He had been awake for a long while.
The ceiling had not changed its color in all of the time that he stared upon it. The birds never stopped singing their praises as the rays of hope streamed through the withering panes of his window. The days seemed longer now. His knees ached even before placing his feet on the creaking beams that his landlord called a floor. Lifting the covers from his fatigued form, he gently bowed on one knee and then, the other. Bowing his head upon his tightly clasped hands, the sunlight illuminated more grandly his coarse, white hair. His utterances towards God, more a comfort from the awareness of the blistering pains forged upon the human body with the passing of days than a pious plea for help from the Almighty, steadied him for his assault upon the mattress, as he would call upon its firmness to raise his decrepit soul from his morning talk with the Divine.
The days were long passed when his straight razor would, with ease, strike the soft whiskers from his face. Now, the sharp, glistening blade was reluctant to even scrap the steely white hairs from his cheek. More war than convenience, he would settle for a more rugged look than his gentlemanly desire. The mirror reminded him of his son. The lad would soap his face and take the broad end of a black comb to mightily slay the imaginary beard he wore. They each stroked their blades against their skin and rinsed them beneath the warm water spilling from the faucet. Each smiled towards the mirror having conquered their unwanted hair and looking regal. They were handsome. The mirror is cruel. Only one stands before it today. The other, an esteemed soldier and defender of the Nation, never returned from his duty beyond the seas. Dreams deferred were dashed. Raised to carry the torch, the old man would eulogize him and watch his friends carry his coffin. Reflections are as coarse as the hairs that are rinsed from his blade this day.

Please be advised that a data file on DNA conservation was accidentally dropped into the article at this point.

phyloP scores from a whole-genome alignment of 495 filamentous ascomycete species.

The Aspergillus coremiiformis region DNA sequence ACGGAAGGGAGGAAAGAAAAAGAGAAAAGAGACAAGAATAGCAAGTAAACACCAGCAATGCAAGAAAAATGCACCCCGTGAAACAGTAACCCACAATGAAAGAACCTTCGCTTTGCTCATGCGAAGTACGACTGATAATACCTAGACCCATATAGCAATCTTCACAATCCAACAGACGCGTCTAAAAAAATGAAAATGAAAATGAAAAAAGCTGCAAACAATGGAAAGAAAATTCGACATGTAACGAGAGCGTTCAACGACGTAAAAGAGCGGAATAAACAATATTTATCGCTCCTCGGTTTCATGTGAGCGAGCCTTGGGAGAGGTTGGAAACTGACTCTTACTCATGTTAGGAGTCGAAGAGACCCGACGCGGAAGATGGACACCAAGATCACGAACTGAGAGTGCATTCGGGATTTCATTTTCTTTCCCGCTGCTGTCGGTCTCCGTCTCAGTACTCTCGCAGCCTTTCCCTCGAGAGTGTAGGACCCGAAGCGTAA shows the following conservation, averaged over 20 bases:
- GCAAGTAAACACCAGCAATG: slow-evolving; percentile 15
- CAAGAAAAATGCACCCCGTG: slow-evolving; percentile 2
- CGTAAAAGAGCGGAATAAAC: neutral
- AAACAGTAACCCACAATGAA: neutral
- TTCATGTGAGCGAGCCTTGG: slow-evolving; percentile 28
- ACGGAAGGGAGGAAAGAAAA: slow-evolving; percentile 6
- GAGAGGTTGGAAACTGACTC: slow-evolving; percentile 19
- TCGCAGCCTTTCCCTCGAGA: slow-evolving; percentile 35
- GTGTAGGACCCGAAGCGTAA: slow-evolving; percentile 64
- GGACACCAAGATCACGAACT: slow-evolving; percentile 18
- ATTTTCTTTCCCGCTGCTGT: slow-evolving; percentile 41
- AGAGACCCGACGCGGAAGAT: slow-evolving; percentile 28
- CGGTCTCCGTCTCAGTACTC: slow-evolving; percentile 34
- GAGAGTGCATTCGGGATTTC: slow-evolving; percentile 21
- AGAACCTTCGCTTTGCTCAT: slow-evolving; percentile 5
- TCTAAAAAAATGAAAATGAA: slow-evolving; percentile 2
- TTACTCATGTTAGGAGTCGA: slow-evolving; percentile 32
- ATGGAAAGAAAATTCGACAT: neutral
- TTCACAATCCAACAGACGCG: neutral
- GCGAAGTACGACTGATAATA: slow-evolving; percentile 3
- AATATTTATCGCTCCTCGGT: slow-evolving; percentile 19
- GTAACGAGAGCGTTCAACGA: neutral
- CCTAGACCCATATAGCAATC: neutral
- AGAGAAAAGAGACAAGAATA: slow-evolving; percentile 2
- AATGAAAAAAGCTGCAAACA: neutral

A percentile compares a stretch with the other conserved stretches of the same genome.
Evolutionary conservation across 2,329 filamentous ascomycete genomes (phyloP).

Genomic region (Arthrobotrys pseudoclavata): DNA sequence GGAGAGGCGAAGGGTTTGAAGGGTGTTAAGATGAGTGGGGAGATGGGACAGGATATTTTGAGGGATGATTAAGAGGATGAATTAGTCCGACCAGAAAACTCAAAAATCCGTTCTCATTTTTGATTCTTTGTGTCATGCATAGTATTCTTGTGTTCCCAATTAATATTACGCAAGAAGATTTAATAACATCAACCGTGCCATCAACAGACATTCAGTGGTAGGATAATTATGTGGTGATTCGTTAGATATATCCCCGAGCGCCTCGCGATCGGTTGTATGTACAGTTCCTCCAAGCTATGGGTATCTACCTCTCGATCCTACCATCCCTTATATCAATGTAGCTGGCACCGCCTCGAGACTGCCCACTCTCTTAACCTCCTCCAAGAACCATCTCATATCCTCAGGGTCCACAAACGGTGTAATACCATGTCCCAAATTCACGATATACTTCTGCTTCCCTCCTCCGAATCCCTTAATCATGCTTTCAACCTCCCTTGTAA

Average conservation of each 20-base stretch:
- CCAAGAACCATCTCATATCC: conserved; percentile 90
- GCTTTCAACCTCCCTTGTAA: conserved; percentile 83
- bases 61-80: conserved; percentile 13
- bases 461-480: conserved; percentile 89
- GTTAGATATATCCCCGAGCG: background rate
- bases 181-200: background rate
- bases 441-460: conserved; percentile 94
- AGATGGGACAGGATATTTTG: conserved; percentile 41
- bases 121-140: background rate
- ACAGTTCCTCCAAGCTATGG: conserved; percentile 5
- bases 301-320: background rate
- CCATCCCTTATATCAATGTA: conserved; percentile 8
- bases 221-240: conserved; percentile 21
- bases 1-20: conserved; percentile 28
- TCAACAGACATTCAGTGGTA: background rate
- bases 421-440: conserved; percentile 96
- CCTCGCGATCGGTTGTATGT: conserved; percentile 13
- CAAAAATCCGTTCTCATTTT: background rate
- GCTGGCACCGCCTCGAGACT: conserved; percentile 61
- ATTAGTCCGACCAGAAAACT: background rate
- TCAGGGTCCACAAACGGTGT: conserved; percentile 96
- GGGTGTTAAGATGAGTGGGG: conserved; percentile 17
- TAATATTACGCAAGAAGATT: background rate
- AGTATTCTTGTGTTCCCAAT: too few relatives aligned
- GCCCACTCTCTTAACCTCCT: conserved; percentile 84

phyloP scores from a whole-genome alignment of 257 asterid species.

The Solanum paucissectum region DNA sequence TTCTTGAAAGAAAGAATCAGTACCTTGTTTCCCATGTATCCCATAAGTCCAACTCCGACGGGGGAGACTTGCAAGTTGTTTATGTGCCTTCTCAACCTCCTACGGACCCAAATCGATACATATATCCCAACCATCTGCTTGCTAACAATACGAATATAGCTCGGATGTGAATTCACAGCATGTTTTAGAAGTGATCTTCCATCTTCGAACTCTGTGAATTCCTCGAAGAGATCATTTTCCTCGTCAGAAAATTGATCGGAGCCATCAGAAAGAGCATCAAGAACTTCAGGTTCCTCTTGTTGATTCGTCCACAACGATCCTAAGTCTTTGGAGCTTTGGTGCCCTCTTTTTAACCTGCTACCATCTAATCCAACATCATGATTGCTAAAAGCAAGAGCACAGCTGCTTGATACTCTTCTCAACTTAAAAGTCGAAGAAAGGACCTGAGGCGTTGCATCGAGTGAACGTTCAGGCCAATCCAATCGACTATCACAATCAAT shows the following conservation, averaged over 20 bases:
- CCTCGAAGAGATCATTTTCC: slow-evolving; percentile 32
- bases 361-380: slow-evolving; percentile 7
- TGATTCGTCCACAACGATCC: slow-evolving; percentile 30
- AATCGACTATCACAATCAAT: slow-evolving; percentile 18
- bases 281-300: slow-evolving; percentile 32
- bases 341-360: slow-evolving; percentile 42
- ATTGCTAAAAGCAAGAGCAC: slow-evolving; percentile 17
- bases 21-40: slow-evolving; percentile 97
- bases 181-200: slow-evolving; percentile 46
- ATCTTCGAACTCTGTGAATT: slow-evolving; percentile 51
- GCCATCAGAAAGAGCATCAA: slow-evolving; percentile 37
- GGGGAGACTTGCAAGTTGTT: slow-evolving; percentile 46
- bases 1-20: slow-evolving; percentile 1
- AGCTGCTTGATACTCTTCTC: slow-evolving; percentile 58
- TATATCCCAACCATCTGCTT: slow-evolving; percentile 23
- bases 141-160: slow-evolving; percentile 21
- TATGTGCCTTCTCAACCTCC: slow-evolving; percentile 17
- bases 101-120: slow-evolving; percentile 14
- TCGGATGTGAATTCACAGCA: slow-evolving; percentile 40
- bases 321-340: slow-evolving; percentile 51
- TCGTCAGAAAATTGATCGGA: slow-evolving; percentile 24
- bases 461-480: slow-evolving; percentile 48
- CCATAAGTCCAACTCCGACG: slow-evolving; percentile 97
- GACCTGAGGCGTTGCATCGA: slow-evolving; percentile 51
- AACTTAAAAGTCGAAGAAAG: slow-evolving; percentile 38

It takes a few minutes to secure his gold cuff links into his finely ironed shirt. Every crease pronounced. Collar straight without error. He had learned in his youth that winsome presentation is rewarded with great favor from God and man. Not a day would pass that he did not think of the "good thing" that God awarded him in his more carefree days. His wife would always pierce his sleeves with the cuff links and gently place his robe upon his shoulders every Sunday morn. He would hold her ever youthful hands and pray to the unseen God that He would keep her in perfect peace with her mind stayed on him. She would embrace. He would kiss her forehead. She departed to the front row to cheer him as he preached. None would hold his hand on this day. No arms would comfort him. Two years ago, he kissed her forehead for the last time. On this day, when the world would challenge him greatly, there would be no cheer leader in the front row. Parked in the space that was set aside for him for over thirty years, the links glistened as the day shone forth through the windshield. Today, he would stand for the sake of righteousness. No books in his office to pack. Entirely sterile, it was. He knew this would be his last.